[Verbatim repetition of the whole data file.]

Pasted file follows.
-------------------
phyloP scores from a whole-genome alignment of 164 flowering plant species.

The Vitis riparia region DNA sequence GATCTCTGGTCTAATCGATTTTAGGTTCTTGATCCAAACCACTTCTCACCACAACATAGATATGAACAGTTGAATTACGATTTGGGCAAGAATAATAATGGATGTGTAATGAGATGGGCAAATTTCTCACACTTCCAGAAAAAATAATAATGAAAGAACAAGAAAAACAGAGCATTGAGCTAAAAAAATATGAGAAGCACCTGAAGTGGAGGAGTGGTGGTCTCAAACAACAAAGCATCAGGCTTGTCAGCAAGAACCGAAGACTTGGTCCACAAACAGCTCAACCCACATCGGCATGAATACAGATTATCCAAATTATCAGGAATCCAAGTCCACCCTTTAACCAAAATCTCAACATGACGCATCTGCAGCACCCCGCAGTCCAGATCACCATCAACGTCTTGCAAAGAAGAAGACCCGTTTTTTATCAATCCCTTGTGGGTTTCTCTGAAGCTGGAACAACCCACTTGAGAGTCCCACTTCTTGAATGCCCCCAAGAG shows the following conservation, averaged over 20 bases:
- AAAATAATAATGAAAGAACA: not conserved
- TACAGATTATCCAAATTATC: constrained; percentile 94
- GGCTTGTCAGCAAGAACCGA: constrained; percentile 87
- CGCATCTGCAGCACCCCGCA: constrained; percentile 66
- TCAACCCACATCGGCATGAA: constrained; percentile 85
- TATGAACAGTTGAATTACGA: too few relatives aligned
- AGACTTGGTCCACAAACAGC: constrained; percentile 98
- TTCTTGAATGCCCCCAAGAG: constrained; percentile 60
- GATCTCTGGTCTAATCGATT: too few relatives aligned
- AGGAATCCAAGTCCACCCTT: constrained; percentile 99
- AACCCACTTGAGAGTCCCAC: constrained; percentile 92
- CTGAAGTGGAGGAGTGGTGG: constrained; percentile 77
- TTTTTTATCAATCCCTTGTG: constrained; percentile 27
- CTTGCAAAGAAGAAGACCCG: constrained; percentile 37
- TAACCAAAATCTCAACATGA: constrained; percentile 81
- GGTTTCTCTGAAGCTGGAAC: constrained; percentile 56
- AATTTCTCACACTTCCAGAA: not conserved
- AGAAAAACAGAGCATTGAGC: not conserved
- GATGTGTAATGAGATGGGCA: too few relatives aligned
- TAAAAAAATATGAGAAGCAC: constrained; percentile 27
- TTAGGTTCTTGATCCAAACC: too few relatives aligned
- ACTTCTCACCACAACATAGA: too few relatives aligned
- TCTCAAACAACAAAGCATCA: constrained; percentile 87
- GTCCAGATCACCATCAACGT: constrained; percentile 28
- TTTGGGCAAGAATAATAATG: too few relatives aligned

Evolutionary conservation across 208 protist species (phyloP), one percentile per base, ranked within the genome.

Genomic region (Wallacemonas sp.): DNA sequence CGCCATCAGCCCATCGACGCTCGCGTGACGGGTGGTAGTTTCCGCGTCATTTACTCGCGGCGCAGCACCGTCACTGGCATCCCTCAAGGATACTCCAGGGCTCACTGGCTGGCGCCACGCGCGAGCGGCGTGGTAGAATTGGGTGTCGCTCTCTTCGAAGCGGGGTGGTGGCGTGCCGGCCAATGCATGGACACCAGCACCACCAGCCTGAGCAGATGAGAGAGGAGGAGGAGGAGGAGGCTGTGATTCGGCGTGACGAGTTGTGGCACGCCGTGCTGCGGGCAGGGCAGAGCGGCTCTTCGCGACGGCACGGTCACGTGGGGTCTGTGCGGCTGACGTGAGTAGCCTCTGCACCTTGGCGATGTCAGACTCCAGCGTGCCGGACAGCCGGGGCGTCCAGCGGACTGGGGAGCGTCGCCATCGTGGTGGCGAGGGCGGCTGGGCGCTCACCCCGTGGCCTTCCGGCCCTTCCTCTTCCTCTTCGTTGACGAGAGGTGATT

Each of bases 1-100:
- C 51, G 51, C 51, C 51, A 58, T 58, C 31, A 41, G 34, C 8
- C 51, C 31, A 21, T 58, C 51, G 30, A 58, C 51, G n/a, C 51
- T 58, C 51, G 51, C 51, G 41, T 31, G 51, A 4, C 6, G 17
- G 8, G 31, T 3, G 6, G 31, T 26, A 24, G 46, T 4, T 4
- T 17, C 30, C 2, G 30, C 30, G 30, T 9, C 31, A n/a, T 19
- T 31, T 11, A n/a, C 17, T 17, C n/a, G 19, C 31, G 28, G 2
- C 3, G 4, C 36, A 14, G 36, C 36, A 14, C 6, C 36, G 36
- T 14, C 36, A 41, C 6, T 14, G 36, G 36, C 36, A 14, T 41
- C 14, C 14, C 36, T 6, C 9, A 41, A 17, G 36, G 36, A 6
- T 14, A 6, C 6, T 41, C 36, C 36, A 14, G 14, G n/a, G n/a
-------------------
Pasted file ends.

phyloP scores from a whole-genome alignment of 164 flowering plant species.

The Vitis riparia region DNA sequence GATCTCTGGTCTAATCGATTTTAGGTTCTTGATCCAAACCACTTCTCACCACAACATAGATATGAACAGTTGAATTACGATTTGGGCAAGAATAATAATGGATGTGTAATGAGATGGGCAAATTTCTCACACTTCCAGAAAAAATAATAATGAAAGAACAAGAAAAACAGAGCATTGAGCTAAAAAAATATGAGAAGCACCTGAAGTGGAGGAGTGGTGGTCTCAAACAACAAAGCATCAGGCTTGTCAGCAAGAACCGAAGACTTGGTCCACAAACAGCTCAACCCACATCGGCATGAATACAGATTATCCAAATTATCAGGAATCCAAGTCCACCCTTTAACCAAAATCTCAACATGACGCATCTGCAGCACCCCGCAGTCCAGATCACCATCAACGTCTTGCAAAGAAGAAGACCCGTTTTTTATCAATCCCTTGTGGGTTTCTCTGAAGCTGGAACAACCCACTTGAGAGTCCCACTTCTTGAATGCCCCCAAGAG shows the following conservation, averaged over 20 bases:
- AAAATAATAATGAAAGAACA: not conserved
- TACAGATTATCCAAATTATC: constrained; percentile 94
- GGCTTGTCAGCAAGAACCGA: constrained; percentile 87
- CGCATCTGCAGCACCCCGCA: constrained; percentile 66
- TCAACCCACATCGGCATGAA: constrained; percentile 85
- TATGAACAGTTGAATTACGA: too few relatives aligned
- AGACTTGGTCCACAAACAGC: constrained; percentile 98
- TTCTTGAATGCCCCCAAGAG: constrained; percentile 60
- GATCTCTGGTCTAATCGATT: too few relatives aligned
- AGGAATCCAAGTCCACCCTT: constrained; percentile 99
- AACCCACTTGAGAGTCCCAC: constrained; percentile 92
- CTGAAGTGGAGGAGTGGTGG: constrained; percentile 77
- TTTTTTATCAATCCCTTGTG: constrained; percentile 27
- CTTGCAAAGAAGAAGACCCG: constrained; percentile 37
- TAACCAAAATCTCAACATGA: constrained; percentile 81
- GGTTTCTCTGAAGCTGGAAC: constrained; percentile 56
- AATTTCTCACACTTCCAGAA: not conserved
- AGAAAAACAGAGCATTGAGC: not conserved
- GATGTGTAATGAGATGGGCA: too few relatives aligned
- TAAAAAAATATGAGAAGCAC: constrained; percentile 27
- TTAGGTTCTTGATCCAAACC: too few relatives aligned
- ACTTCTCACCACAACATAGA: too few relatives aligned
- TCTCAAACAACAAAGCATCA: constrained; percentile 87
- GTCCAGATCACCATCAACGT: constrained; percentile 28
- TTTGGGCAAGAATAATAATG: too few relatives aligned

Evolutionary conservation across 208 protist species (phyloP), one percentile per base, ranked within the genome.

Genomic region (Wallacemonas sp.): DNA sequence CGCCATCAGCCCATCGACGCTCGCGTGACGGGTGGTAGTTTCCGCGTCATTTACTCGCGGCGCAGCACCGTCACTGGCATCCCTCAAGGATACTCCAGGGCTCACTGGCTGGCGCCACGCGCGAGCGGCGTGGTAGAATTGGGTGTCGCTCTCTTCGAAGCGGGGTGGTGGCGTGCCGGCCAATGCATGGACACCAGCACCACCAGCCTGAGCAGATGAGAGAGGAGGAGGAGGAGGAGGCTGTGATTCGGCGTGACGAGTTGTGGCACGCCGTGCTGCGGGCAGGGCAGAGCGGCTCTTCGCGACGGCACGGTCACGTGGGGTCTGTGCGGCTGACGTGAGTAGCCTCTGCACCTTGGCGATGTCAGACTCCAGCGTGCCGGACAGCCGGGGCGTCCAGCGGACTGGGGAGCGTCGCCATCGTGGTGGCGAGGGCGGCTGGGCGCTCACCCCGTGGCCTTCCGGCCCTTCCTCTTCCTCTTCGTTGACGAGAGGTGATT

Each of bases 1-100:
- C 51, G 51, C 51, C 51, A 58, T 58, C 31, A 41, G 34, C 8
- C 51, C 31, A 21, T 58, C 51, G 30, A 58, C 51, G n/a, C 51
- T 58, C 51, G 51, C 51, G 41, T 31, G 51, A 4, C 6, G 17
- G 8, G 31, T 3, G 6, G 31, T 26, A 24, G 46, T 4, T 4
- T 17, C 30, C 2, G 30, C 30, G 30, T 9, C 31, A n/a, T 19
- T 31, T 11, A n/a, C 17, T 17, C n/a, G 19, C 31, G 28, G 2
- C 3, G 4, C 36, A 14, G 36, C 36, A 14, C 6, C 36, G 36
- T 14, C 36, A 41, C 6, T 14, G 36, G 36, C 36, A 14, T 41
- C 14, C 14, C 36, T 6, C 9, A 41, A 17, G 36, G 36, A 6
- T 14, A 6, C 6, T 41, C 36, C 36, A 14, G 14, G n/a, G n/a